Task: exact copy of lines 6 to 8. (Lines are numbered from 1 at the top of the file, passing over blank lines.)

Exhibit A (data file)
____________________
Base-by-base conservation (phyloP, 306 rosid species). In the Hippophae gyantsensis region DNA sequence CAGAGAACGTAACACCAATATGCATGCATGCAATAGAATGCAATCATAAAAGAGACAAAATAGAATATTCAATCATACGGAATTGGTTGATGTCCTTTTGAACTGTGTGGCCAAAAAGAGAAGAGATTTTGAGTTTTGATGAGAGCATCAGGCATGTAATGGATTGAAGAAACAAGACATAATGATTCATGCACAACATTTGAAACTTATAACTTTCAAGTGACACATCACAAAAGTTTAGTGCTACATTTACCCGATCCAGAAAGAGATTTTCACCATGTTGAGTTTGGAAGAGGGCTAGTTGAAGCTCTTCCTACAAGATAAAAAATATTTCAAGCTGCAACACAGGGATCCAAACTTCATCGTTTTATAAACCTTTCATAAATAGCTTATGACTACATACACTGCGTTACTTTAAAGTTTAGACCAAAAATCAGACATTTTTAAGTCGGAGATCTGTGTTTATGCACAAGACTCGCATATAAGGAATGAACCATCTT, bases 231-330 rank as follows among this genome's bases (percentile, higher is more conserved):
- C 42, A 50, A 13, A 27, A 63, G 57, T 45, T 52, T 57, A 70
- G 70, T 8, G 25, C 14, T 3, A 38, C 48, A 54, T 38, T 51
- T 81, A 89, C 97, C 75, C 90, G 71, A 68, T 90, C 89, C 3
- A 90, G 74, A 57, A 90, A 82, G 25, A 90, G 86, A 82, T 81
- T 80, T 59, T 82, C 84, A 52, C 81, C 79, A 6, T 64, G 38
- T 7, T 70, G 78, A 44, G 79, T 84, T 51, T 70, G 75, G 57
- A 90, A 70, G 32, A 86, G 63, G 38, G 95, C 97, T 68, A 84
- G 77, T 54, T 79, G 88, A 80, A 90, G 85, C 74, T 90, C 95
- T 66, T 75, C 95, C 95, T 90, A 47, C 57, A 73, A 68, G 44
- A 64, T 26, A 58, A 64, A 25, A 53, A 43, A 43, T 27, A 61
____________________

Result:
- T 80, T 59, T 82, C 84, A 52, C 81, C 79, A 6, T 64, G 38
- T 7, T 70, G 78, A 44, G 79, T 84, T 51, T 70, G 75, G 57
- A 90, A 70, G 32, A 86, G 63, G 38, G 95, C 97, T 68, A 84